Researchers have taken this theory and linked possible causes of IBS to “perturbations of the gut microbiome”.2 These changes happen from many things, but when it comes to IBS researchers have narrowed their investigation down to excessive antibiotic use, previous gastrointestinal infections, and psychosocial trauma.2 When someone has a GI tract infection, they either let the body fight the infection naturally, or sometimes an antibiotic can be prescribed to help kill off the bad bacteria in the gut causing the infection. When an antibiotic is used, it can kill off groups of good bacteria that resemble the targeted bacteria causing an imbalance in the microbiome of the gut. Microbiologist William de Vos believes that in some cases those good bacteria don’t come back, and your microbiome gets locked into a perpetually disrupted state leading to gastrointestinal disorders like IBS.2 When certain gut microbes are wiped out it can also change the intestinal environment which can lead to long-term gut hypersensitivity, impaired digestion/excretion, and lowered stress response; which are all symptoms of IBS that are connected to the brain.2,3 Animal studies have revealed that mice who don’t have a specific microbiota showed an increase in cognitive irregularities that resemble symptoms of anxiety or depression in humans.2,3 This kind of connection between the microbiota and the brain could explain why gastrointestinal disorders, like IBS, usually go hand in hand with some sort of psychiatric issue.2
Early life trauma is a psychosocial trauma commonly expected to initiate the onset of mental illnesses like post-traumatic stress disorder or depression. There is now additional research that suggests there may be a link to gastrointestinal disorders as well.2 The theory is that since this axis is bidirectional, an early life trauma that alters the brain, structurally and functionally, could potentially affect the microbiome of the GI tract enough to induce IBS. Animal studies have shown that when a mouse experiences trauma, the region of their brain that responds to pain completely changes. This change in the brain then triggers the CNS to make changes to the microbiome of the gut. Consequently, these changes to their gut microbiome lowered production levels of dopamine, adrenaline, and serotonin.2 Serotonin is an important neurotransmitter that regulates mood, regulates digestive motor function, and conveys sensory signals from the GI tract to the vagus nerve. 2,5,6 Low levels of serotonin are commonly linked to depression, but it also leads to inflammation, visceral hypersensitivity, lowered gut motility, and lowered intestinal secretion; all of which are symptoms of IBS.6 Another study revealed that in healthy mice a specific subgroup of microbiota was found that stimulated the synthesis and secretion of serotonin from enterochromaffin cells in the epithelial wall.2,5,6 The evidence that these animal studies have provided highlight how versatile serotonin can be in future diagnoses and treatment for gastrointestinal disorders in humans.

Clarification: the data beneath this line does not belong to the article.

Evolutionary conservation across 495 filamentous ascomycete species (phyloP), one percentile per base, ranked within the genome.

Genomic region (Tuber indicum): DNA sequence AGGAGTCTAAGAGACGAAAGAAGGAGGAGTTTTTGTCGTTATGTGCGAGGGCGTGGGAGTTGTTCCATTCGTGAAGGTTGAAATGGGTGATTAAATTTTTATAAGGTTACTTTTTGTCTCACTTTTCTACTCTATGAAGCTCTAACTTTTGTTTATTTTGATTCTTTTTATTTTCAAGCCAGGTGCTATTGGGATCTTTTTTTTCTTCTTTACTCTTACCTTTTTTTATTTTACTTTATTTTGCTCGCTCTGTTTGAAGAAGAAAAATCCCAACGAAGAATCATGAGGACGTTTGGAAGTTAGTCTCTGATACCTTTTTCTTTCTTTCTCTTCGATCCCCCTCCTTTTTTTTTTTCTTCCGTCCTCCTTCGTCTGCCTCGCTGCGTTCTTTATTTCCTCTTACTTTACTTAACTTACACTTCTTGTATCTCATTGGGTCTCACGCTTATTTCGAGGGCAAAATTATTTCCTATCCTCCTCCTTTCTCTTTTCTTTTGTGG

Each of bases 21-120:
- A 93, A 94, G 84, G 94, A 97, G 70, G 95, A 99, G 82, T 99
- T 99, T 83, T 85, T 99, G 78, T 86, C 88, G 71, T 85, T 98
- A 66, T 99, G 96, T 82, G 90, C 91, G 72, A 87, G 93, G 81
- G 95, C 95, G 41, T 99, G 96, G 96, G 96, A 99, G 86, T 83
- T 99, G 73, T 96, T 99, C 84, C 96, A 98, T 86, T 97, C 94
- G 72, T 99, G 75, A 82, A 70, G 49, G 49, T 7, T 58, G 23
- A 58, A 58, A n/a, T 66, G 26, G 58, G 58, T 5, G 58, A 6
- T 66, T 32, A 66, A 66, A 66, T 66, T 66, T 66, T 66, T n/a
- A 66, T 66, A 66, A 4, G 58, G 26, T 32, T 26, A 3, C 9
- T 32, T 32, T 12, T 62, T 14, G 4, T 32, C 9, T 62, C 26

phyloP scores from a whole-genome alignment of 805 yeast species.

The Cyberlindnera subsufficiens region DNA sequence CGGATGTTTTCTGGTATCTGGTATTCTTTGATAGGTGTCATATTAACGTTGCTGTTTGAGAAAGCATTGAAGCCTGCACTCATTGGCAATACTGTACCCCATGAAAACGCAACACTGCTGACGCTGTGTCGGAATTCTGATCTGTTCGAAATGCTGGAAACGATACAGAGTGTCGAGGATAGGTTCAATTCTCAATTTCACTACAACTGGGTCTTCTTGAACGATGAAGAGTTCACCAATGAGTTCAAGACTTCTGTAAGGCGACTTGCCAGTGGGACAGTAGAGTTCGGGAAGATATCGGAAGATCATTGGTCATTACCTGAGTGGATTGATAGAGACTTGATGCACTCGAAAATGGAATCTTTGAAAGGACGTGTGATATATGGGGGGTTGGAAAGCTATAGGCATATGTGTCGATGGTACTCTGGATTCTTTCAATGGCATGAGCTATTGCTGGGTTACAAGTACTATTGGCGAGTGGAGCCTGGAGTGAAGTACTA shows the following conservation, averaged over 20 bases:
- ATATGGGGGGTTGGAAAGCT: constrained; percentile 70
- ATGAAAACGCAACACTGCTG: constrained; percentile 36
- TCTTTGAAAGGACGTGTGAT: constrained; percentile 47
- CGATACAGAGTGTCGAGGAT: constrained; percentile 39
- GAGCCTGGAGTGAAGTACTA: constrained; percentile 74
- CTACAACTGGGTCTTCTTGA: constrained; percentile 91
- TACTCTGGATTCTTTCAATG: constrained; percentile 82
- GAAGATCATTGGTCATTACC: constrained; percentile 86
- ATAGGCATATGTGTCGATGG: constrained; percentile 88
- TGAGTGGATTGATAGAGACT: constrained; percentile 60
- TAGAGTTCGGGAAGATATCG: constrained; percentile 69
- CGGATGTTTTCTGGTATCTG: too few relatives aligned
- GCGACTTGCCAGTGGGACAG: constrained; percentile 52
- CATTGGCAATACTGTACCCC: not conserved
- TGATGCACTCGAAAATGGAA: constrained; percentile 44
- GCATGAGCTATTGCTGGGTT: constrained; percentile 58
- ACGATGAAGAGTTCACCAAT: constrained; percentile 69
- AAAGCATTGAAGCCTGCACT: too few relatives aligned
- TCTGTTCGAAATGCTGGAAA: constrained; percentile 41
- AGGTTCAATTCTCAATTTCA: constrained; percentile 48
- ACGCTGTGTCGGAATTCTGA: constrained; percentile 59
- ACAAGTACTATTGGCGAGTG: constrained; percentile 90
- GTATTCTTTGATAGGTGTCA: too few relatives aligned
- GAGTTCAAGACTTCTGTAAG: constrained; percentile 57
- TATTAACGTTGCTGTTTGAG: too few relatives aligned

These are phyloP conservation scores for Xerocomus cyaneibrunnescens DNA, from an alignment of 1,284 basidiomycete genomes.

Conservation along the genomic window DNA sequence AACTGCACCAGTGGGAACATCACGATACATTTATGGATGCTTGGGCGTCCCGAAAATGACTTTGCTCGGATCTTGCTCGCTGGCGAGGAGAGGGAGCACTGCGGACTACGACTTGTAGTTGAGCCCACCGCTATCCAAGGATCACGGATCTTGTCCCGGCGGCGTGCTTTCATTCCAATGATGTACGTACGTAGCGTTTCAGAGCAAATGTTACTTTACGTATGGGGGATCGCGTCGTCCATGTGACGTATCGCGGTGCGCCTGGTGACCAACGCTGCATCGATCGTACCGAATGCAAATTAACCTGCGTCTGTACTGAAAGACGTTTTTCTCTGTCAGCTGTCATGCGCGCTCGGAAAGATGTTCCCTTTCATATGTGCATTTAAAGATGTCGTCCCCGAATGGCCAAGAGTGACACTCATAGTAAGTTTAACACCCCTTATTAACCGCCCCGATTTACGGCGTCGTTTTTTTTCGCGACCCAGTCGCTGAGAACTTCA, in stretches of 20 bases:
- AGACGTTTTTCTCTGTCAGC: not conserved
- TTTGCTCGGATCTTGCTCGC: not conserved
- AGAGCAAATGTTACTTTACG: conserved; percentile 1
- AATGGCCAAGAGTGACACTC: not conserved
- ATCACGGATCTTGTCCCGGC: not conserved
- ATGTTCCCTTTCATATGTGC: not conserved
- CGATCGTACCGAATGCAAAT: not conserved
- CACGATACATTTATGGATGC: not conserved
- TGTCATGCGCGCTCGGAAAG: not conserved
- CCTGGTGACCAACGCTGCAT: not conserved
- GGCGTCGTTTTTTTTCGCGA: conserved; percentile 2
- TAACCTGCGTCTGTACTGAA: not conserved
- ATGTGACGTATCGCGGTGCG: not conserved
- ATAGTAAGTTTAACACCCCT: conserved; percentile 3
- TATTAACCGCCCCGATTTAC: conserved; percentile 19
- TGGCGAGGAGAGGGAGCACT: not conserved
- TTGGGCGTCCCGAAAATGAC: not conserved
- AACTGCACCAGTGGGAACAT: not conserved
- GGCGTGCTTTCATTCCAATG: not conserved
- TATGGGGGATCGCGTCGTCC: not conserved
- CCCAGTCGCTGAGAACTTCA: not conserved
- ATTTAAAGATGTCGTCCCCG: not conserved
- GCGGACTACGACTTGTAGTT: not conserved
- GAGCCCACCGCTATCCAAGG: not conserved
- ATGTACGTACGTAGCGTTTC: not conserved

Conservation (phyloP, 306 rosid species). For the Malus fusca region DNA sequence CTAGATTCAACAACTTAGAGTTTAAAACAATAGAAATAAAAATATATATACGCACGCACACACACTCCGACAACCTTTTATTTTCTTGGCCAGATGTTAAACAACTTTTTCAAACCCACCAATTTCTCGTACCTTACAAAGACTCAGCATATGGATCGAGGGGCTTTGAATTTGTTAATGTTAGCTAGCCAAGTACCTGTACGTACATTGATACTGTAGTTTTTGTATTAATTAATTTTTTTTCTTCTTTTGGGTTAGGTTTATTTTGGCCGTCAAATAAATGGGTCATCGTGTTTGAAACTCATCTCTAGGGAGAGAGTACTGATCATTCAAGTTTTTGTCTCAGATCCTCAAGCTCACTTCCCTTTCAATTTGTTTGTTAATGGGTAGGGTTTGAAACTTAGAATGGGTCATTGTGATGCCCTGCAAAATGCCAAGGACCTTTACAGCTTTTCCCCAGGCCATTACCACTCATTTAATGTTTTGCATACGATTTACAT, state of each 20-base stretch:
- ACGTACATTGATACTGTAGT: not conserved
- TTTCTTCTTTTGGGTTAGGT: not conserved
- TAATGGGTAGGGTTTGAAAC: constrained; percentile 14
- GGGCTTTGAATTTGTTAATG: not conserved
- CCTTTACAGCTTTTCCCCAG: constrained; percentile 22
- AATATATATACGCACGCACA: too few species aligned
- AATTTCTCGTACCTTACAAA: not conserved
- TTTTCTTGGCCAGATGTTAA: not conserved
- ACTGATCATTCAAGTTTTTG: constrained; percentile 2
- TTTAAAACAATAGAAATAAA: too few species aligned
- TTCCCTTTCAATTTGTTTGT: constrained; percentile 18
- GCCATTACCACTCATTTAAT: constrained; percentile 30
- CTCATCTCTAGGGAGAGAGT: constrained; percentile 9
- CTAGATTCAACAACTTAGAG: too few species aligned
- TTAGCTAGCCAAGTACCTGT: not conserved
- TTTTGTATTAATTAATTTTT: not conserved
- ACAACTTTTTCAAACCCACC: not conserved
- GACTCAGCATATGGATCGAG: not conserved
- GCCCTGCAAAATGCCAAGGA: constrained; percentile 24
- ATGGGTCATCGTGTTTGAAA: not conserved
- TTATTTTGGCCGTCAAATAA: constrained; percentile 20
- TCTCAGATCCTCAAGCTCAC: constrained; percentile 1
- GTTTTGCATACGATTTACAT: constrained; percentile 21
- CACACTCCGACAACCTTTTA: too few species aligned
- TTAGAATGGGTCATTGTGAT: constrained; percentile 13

Since research has continued to strengthen the connection of IBS to serotonin fluctuations, more doctors have started using “selective serotonin re-uptake inhibitors and tricyclic antidepressants” to effectively treat IBS symptoms.5 Another treatment option that has been proven to alleviate some patient’s IBS symptoms, is giving patients a big dose of healthy probiotics to help balance out their microbiome.2 As scientists learn more about the different groups of microbiota in the human digestive system through study of biomarkers, gene sequencing, and RNA sequencing, they can begin to determine how each of them influences digestive health and brain function.4 Once scientists have that information they can use it to easily diagnose what disorder they are dealing with by knowing what type of disorder certain microbiota in the gut are associated with. Then they can develop ways to add or take out specific microbiota in an individual’s microbiome to treat various disorders, including IBS and depression3,4 It’s exciting that there is so much research going into understanding the gut-brain-microbiome axis because if scientist can solve the mystery of how both directions work in humans, IBS could be just the beginning.
1. DeWeerdt, Sarah. Food for thought. Nature. 2016, Vol. 533, pp. S108-S09.
2. Eisenstein, Michael. Bacterial Broadband. Nature. 2016, Vol. 533, pp. S104-S106.
3. Ghosh, Dilip. Potential Role of Microbe-Gut-Brain Axis on Mood. Nutraceuticals World. 2018, p. 40.
4. Katsnelson, Alla. Filling in the missing pieces. Nature. 2016, Vol. 533, pp. S110-S111.
5. Morgan, Branwen. A healthy pipeline. Nature. 2016, Vol. 533, pp. S116-S117.
6. Hoffman, Benjamin U. and Lumpkin, Ellen A. A gut feeling. Science. 2018, Vol. 361, 6408, pp. 1203-1204.